Dr. Ellen M. Umansky is the Carl and Dorothy Bennett Professor of Judaic Studies at Fairfield University in Fairfield, CT; Professor of Religious Studies; and director of the university's Bennett Center for Judaic Studies. She is a long-time member of Reform Congregation Kol Ami in White Plains, NY.
A few years ago at my in-law's congregation, I sat in the pew pondering the art and architecture that surrounded me. I've been inspired to do this more often, due to a great podcast called 99% invisible, whose core premise is uncovering "... all the thought that goes into the things we don't think about — the unnoticed architecture and design that shape our world."
On the walls of the synagogue are seven murals, each listing a day of Creation. What intrigued me was that unlike the Torah text for every other day of Creation, the text for the first day where "God divided the light from the darkness" doesn't say "the first day." (see Genesis 1:4-5). Many translations of the Bible do say "the first day," however, the Hebrew tells a different story. The Hebrew text says yom echad literally "day one," not yom rishon the Hebrew phrase for "Sunday" and the "first day." Why the discrepancy? For every other day of Creation it follows the ordinal numbers second, third, and so on, until we get to the seventh day, which is just called Shabbat. But on the first day we see the cardinal number: why?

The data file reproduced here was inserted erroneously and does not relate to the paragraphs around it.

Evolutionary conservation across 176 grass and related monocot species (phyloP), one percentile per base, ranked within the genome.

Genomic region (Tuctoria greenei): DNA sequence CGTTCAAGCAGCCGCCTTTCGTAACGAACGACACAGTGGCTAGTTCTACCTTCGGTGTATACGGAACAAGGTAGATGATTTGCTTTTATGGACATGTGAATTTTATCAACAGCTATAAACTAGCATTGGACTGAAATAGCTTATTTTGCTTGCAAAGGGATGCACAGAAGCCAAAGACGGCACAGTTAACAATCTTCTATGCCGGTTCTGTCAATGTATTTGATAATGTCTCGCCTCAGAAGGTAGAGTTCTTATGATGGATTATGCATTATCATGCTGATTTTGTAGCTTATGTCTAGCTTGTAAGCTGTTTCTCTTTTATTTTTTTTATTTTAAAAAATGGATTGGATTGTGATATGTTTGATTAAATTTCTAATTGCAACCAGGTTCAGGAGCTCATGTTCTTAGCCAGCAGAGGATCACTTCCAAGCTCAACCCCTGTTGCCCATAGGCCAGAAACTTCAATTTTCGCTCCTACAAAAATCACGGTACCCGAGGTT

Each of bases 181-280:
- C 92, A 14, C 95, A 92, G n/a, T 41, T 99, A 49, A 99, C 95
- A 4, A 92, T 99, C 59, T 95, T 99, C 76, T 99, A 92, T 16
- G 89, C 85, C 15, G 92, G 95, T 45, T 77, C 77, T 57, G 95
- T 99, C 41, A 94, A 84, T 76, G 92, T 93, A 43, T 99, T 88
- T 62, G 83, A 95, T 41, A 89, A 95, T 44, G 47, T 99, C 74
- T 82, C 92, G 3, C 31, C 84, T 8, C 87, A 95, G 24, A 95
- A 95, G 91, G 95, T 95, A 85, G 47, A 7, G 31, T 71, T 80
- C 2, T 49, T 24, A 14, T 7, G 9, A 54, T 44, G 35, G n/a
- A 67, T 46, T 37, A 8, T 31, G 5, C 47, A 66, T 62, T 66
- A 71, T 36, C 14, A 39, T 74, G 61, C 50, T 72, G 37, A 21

Ramban, the 13th century Sage, offers a compelling explanation in his commentary on verse 1:5: "... it is not possible to say, "the first day," since the second one has not yet been made. As 'the first' is before the second in counting ... [only] when they both exist ..." Ramban here suggests that God created something else when God left day one and moved on to the second day: the possibility of linear time.
Like darkness and light, time provides perspective, it offers us the opportunity to see the world differently. Today we take this perspective of time for granted, yet as Thomas Cahill put it in his book "The Gift of the Jews" this was a radical change brought about by Judaism: "Since time is no longer cyclical but one-way and irreversible, personal history is now possible and an individual life can have value," (Cahill, The Gift of the Jews [NY: Nan A. Talese/ Anchor Books, 1998], p. 98). This small difference opens the doorway to a linear view of time, and reminds all of us as we begin this new year, the importance of that gift in our own lives.
Rabbi David E. Levy is the associate rabbi and acting educator at Westchester Reform Temple, in Scarsdale, NY.
B’reishit, Genesis 1:1-6:8
The Torah: A Modern Commentary, pp. 18-55; Revised Edition, pp. 17-50;
The Torah: A Women's Commentary, pp. 3-34
Haftarah, Isaiah 42:5–43:10 (11)
The Torah: A Modern Commentary, pp. 320−325; Revised Edition, pp. 51–55